Clinton has an 83.9 percent “liberal score,” a “F” rating from the NRA, and a calculation of “more liberal” than Barack Obama. Yet, the Progressive Left calls her a “neocon” who “was “bought by Wall Street,” thanks to repetition from the GOP and her opponent. No proof exists for these claims, but people want to believe that she must be guilty because no woman could have achieved her power without deception.
Donald Trump has now moved back to medieval times when he calls Clinton “the devil.” Sanders’ campaign manager Jeff Weaver told CNN over three months ago that Clinton “made a deal with the devil” in taking campaign funds from Wall Street, and Larry Nichols accused Clinton of engaging in Satan worship a year ago. Yet this is the first time that Trump made this accusation himself.
Referring to a female presidential candidate as the devil is not new: Victoria Woodhull, the first female presidential candidate in the U.S., was called “Mrs. Satan” and the devil almost 150 years ago. As usual, the pejorative is a way to discredit women. Sen. Orrin Hatch succeeded in getting Clarence Thomas approved as a justice of the Supreme Court by connecting Anita Hill to the devil through accusing her of taking her story from The Exorcist. Since that hearing 15 years ago, Hill’s claims of Thomas’ sexual harassment have been shown to be true, but Thomas still sits silent on the high court and consistently rules against human rights.
Three days before Election Day in 1872, Woodhull was arrested and sent to jail on trumped-up charges. At both conventions this year, Trump and Sanders delegates screamed “Lock her up” at Hillary Clinton—again on trumped-up charges. The fight against Clinton has frequently been referred to a witch hunt, a practice that targeted females, poor people, minorities, the disabled, and the old as “devil-worshippers.” The reason for calling women witches is to lower female status and create fear of women’s power. Killings in the U.S. for witchcraft have stopped, but people still compare feminism to witchcraft.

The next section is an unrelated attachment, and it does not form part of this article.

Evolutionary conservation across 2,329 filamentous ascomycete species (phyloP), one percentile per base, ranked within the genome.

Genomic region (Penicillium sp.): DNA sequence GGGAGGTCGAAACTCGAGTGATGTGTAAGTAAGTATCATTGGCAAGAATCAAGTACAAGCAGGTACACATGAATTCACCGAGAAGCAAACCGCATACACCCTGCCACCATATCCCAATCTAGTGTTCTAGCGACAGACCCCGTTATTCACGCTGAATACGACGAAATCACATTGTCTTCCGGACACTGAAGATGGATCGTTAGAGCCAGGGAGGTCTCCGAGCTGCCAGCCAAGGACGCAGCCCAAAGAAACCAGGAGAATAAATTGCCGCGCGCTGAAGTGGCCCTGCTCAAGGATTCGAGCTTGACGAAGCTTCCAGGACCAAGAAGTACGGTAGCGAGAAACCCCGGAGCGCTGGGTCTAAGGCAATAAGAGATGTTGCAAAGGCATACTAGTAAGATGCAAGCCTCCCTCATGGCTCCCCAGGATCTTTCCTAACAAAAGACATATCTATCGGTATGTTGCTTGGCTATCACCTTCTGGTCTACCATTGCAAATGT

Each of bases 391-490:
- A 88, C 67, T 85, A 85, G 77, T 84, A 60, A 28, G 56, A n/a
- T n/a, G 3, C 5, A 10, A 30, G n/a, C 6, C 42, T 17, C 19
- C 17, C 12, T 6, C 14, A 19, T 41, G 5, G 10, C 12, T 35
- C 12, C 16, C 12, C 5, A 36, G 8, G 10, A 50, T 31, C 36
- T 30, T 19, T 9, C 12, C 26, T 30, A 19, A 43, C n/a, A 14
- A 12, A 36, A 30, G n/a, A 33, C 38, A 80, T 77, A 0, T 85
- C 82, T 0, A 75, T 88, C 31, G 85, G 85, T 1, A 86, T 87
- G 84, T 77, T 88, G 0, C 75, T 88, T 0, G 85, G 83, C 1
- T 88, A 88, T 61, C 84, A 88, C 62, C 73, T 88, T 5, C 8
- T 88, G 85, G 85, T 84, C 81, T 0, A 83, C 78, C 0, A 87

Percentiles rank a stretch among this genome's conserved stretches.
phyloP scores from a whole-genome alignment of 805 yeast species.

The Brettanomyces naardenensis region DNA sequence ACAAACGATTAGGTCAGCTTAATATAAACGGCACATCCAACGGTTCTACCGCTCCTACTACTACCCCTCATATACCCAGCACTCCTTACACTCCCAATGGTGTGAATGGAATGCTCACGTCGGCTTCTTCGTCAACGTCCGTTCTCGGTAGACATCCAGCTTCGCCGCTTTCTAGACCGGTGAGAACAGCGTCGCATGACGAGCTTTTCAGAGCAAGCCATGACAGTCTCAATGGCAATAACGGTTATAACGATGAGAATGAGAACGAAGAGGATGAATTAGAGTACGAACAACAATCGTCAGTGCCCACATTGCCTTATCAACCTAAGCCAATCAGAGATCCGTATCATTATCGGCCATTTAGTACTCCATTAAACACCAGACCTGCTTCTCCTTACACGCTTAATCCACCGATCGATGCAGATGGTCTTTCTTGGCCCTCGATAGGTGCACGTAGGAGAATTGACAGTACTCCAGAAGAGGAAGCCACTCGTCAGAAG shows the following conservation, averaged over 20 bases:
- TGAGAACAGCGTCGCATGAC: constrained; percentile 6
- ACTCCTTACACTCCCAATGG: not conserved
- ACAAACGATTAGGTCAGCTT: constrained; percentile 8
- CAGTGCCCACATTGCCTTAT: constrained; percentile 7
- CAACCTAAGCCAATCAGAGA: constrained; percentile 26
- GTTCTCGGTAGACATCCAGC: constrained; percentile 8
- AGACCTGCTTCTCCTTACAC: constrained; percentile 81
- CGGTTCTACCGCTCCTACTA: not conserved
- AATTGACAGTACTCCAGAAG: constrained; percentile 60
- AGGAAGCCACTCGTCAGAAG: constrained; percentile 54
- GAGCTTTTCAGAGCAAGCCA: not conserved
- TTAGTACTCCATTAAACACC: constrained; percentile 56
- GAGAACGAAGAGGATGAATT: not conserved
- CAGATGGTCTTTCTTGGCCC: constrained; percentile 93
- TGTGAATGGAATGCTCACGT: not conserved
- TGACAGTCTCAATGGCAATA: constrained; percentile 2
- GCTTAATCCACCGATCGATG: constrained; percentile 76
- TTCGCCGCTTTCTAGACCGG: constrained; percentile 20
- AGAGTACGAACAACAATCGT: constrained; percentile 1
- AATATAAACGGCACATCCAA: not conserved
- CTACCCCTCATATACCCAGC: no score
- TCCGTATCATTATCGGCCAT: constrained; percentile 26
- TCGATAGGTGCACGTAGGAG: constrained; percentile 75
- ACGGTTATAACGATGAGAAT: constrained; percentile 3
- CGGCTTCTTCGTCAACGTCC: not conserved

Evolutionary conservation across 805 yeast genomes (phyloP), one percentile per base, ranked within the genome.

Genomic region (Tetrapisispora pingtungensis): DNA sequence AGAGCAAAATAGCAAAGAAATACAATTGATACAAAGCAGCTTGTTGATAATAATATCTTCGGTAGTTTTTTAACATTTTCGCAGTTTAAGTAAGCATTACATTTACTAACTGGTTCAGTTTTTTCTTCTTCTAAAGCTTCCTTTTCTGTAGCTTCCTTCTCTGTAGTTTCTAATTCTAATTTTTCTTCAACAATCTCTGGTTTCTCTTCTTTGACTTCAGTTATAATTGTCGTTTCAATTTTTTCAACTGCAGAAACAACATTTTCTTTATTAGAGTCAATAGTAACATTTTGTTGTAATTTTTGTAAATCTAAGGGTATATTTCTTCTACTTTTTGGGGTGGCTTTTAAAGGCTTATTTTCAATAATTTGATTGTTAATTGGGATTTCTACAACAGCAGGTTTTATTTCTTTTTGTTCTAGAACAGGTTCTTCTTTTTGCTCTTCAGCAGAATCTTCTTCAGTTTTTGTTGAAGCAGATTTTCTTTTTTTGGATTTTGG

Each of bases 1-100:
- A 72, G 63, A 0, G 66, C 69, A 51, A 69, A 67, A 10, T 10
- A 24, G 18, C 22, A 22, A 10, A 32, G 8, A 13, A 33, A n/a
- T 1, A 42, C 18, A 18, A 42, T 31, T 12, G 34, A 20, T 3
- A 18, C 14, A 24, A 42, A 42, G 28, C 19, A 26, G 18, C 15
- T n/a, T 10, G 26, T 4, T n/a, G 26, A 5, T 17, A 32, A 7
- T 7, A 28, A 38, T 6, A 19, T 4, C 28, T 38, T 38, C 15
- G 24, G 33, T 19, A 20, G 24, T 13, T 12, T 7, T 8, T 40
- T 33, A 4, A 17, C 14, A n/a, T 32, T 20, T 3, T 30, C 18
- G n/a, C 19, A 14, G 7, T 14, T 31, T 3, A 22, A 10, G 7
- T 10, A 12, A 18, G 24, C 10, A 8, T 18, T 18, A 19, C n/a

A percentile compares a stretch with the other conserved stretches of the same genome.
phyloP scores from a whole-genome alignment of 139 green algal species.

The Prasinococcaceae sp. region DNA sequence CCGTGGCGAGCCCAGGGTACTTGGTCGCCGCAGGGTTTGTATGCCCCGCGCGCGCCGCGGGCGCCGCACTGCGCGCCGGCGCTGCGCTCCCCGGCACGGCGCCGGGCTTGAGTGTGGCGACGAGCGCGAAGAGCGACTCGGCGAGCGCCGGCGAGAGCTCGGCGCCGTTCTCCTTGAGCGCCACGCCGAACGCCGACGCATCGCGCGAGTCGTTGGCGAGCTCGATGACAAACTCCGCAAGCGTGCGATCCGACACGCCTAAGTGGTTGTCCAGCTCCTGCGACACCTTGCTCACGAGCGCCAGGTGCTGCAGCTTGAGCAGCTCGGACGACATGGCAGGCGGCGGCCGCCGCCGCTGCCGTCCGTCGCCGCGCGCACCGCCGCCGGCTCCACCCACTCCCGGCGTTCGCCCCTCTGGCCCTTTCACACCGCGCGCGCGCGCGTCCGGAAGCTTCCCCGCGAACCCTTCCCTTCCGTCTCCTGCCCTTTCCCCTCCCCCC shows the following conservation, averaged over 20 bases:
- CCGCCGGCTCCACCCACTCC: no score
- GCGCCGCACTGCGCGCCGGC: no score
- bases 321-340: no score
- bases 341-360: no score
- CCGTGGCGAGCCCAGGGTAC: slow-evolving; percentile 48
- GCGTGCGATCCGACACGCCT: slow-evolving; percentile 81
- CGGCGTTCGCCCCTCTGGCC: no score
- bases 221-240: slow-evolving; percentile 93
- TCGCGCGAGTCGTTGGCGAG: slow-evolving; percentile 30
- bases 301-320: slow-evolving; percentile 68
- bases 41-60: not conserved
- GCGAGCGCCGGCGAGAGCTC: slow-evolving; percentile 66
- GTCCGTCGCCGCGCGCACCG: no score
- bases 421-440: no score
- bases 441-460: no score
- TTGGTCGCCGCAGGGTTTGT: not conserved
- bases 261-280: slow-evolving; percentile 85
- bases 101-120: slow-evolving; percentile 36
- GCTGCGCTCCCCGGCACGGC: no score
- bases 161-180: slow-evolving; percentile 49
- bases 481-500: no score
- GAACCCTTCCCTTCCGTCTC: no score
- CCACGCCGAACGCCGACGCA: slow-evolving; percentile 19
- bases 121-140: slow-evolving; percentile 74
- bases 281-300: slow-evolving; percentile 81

Sanders supporters love his bold masculine approach of vigorous rallies and strong independence in bucking the establishment, blaming it for everything. Clinton’s strength lies in what people perceive as “feminine”—listening, collaborating, evoking realism in not promising something that she thinks she can’t deliver. People who don’t complain about Clinton’s policies still call her boring and denigrate her approach to work. She’s rational, competent, detail-oriented, and hard-working, but revolutionaries want a big picture without giving a guide to achieving these goals.
David Brooks suggested that Hillary Clinton is unpopular because she’s a workaholic, caught up in her career. He wants her to have “fun” and be “intimate, personal, revealing, trusting and vulnerable.” Yet his political party incessantly complains about President Obama taking vacations and playing golf although he spends far less time doing this than George W. Bush did in cutting brush on his Texas ranch.